Goodreads helps you keep track of books you want to read.
Start by marking “The Black Unicorn: Poems” as Want to Read:
The Black Unicorn: Poems
Enlarge cover
Rate this book
Clear rating

The Black Unicorn: Poems

4.34 of 5 stars 4.34  ·  rating details  ·  411 ratings  ·  20 reviews
A collection of poems by Audre Lorde (1934-1992). Author of 10 volumes of poetry and five works of prose, Lorde was named New York State Poet in 1991 and was nominated for the 1993 National Book Critics Circle Award.
Paperback, 136 pages
Published August 17th 1995 by W. W. Norton & Company (first published 1978)
more details... edit details

Friend Reviews

To see what your friends thought of this book, please sign up.

Reader Q&A

To ask other readers questions about The Black Unicorn, please sign up.

Be the first to ask a question about The Black Unicorn

The Complete Poems by Emily DickinsonLeaves of Grass by Walt WhitmanThe Waste Land and Other Poems by T.S. EliotShakespeare's Sonnets by William ShakespeareAriel by Sylvia Plath
Best Poetry Books
333rd out of 1,383 books — 1,529 voters
Fun Home by Alison BechdelAnd the Band Played On by Randy ShiltsThe Mayor of Castro Street by Randy ShiltsThe Men with the Pink Triangle by Heinz HegerOdd Girls and Twilight Lovers by Lillian Faderman
Best Gay, Lesbian, Bisexual and Transgender Non-Fiction
123rd out of 442 books — 186 voters


More lists with this book...

Community Reviews

(showing 1-30 of 1,104)
filter  |  sort: default (?)  |  rating details
Samadrita
These poems are like shards of glass refracting the blurred image of some sombre new insight into the human condition - the agony of love, the pangs of coming to grips with the idea of racial segregation in a world one previously thought had no demarcations, the pervasive pessimism of living as reaffirmed by the morning newspaper, an elegy to the memories of a childhood friend whose time on earth ran out too soon, the melancholic ruminations of a prostitute, the absurdity of children of today be...more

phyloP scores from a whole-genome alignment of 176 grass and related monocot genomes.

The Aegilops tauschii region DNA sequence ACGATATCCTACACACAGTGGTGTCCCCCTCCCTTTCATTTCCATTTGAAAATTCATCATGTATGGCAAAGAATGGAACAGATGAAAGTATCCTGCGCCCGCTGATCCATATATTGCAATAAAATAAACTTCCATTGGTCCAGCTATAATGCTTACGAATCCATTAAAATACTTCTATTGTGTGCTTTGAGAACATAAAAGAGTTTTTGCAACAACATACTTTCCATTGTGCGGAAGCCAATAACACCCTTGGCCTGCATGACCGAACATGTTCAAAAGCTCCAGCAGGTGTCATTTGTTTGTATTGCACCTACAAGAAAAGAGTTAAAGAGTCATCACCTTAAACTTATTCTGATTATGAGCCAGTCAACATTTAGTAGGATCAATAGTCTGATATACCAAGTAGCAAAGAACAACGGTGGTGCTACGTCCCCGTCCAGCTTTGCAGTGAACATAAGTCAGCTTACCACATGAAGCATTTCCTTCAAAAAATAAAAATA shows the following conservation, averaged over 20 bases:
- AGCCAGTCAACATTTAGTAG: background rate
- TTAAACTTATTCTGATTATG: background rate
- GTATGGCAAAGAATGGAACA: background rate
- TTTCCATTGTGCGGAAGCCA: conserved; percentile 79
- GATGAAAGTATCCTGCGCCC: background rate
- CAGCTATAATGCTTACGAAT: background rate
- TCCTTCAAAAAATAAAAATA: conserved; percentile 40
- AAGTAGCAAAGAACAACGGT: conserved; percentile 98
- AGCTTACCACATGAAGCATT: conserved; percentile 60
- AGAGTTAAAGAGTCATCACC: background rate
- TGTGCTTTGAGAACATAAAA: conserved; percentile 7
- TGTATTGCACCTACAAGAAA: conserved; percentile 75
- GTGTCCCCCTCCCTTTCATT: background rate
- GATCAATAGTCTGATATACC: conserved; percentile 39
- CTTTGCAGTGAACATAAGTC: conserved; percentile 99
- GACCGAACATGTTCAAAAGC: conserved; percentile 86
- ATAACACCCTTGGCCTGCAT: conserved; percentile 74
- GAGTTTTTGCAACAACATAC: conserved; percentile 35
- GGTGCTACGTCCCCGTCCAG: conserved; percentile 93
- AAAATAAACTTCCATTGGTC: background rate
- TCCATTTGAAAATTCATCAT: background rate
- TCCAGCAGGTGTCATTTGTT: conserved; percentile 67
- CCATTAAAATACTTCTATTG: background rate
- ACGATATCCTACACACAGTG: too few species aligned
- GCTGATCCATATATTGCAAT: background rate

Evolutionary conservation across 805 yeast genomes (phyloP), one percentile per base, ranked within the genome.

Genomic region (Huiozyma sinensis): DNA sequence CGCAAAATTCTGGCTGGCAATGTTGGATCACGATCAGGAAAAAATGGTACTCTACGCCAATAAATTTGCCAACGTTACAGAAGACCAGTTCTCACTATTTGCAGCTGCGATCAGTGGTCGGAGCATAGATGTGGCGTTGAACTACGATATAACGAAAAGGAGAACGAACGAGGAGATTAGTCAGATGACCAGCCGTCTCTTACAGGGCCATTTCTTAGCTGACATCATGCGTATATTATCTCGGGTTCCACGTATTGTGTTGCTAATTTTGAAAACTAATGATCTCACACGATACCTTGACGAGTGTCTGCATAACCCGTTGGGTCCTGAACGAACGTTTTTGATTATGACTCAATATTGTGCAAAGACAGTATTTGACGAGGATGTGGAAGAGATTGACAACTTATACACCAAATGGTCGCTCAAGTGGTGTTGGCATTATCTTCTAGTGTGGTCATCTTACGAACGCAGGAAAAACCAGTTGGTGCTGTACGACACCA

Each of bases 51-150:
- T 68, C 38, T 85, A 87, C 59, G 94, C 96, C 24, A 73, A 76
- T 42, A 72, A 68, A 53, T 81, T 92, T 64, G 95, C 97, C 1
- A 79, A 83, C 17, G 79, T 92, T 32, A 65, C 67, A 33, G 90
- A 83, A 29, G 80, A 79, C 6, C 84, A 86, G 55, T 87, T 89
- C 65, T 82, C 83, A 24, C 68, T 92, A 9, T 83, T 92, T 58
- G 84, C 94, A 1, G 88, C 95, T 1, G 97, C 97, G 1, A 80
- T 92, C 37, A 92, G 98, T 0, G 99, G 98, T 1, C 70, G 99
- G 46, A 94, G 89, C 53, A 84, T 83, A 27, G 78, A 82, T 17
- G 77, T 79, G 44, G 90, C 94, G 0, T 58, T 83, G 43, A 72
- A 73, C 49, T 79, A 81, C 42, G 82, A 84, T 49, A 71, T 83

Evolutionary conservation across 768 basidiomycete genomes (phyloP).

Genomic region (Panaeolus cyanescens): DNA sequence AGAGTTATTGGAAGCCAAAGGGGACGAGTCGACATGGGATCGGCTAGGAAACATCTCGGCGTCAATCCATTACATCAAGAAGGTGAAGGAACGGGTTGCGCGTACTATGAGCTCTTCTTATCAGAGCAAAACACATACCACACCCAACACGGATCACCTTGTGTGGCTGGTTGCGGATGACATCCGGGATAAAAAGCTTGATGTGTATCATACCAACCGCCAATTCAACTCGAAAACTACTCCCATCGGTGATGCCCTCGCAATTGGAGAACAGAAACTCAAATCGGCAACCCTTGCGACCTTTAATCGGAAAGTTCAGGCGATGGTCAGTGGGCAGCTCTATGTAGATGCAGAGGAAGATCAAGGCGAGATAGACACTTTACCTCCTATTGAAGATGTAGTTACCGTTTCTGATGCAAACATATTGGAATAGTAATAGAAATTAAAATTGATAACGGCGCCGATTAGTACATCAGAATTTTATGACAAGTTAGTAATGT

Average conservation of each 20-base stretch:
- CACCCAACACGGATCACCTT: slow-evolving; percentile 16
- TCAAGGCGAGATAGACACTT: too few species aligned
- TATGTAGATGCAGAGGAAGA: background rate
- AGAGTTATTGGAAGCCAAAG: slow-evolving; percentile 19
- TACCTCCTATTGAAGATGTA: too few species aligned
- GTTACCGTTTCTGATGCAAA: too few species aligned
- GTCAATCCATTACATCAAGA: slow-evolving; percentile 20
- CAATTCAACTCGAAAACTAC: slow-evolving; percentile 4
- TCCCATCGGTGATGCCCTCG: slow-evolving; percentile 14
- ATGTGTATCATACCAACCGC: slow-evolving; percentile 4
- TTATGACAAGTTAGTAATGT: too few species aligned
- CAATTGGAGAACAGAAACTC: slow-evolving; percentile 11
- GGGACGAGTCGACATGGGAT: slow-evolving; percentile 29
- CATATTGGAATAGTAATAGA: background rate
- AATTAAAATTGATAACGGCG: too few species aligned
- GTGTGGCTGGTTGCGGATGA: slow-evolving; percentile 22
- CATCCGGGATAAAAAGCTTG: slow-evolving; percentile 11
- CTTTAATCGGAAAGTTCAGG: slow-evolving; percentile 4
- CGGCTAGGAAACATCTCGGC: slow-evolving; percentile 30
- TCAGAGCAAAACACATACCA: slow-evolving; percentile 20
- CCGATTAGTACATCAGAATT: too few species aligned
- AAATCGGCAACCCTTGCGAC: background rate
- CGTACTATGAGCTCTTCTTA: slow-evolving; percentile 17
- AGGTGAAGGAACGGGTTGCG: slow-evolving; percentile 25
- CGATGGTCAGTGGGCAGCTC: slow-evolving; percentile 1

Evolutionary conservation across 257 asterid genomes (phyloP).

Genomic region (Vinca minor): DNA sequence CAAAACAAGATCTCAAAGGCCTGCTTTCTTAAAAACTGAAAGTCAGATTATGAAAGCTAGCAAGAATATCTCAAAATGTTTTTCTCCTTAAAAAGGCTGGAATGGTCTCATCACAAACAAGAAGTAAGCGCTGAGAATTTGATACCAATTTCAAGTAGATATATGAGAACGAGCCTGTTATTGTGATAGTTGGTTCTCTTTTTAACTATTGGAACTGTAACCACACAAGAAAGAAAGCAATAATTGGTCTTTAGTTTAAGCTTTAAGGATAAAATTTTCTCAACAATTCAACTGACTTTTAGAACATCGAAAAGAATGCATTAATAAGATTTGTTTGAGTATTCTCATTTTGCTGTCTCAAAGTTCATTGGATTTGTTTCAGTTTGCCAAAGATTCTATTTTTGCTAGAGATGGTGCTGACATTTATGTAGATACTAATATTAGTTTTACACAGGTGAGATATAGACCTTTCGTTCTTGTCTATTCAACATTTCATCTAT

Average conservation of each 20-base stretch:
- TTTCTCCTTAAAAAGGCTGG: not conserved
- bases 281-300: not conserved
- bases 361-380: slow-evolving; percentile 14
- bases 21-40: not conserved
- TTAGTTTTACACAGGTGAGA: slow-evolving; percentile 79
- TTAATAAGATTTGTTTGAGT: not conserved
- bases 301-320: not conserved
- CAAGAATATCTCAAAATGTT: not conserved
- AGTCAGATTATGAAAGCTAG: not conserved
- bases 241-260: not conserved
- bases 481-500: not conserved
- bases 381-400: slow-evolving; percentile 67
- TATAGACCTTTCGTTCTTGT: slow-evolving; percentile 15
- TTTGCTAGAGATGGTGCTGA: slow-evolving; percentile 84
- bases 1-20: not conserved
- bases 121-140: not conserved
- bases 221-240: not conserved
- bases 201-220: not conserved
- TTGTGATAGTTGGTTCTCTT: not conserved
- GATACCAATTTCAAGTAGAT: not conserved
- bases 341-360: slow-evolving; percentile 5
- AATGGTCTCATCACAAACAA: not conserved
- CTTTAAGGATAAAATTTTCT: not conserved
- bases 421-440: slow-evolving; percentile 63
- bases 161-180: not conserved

Becca Becca
The poems in this book are absolutely beautiful. I recommend reading them at the same time that you read "Zami, a New Spelling of my Name." Audre Lorde has an amazing story to tell. Her poems have stayed with me for years.
Andrea Blythe
African folklore collides with the modern world in this provocative collection of poetry. Lorde explores darkness here, the beauty of black and the deep abyss of sorrow. A common style in these poems is to have one thought collide with the next, a line of text in the middle rubbing against both of the lines above and below it, so that it becomes torn between two different meanings.

Many of these poems are laced with anger and many lovingly paying homage to people either real and mythical. It's a...more
Oren Whightsel
again, an amazing book. the poem entitle "power" is my all time favorite.
Maie panaga
For those of us who live at the shoreline
standing upon the constant edges of decision
crucial and alone
for those of us who cannot indulge
the passing dreams of choice
who love in doorways coming and going
in the hours between dawns
looking inward and outward
at once before and after
seeking a now that can breed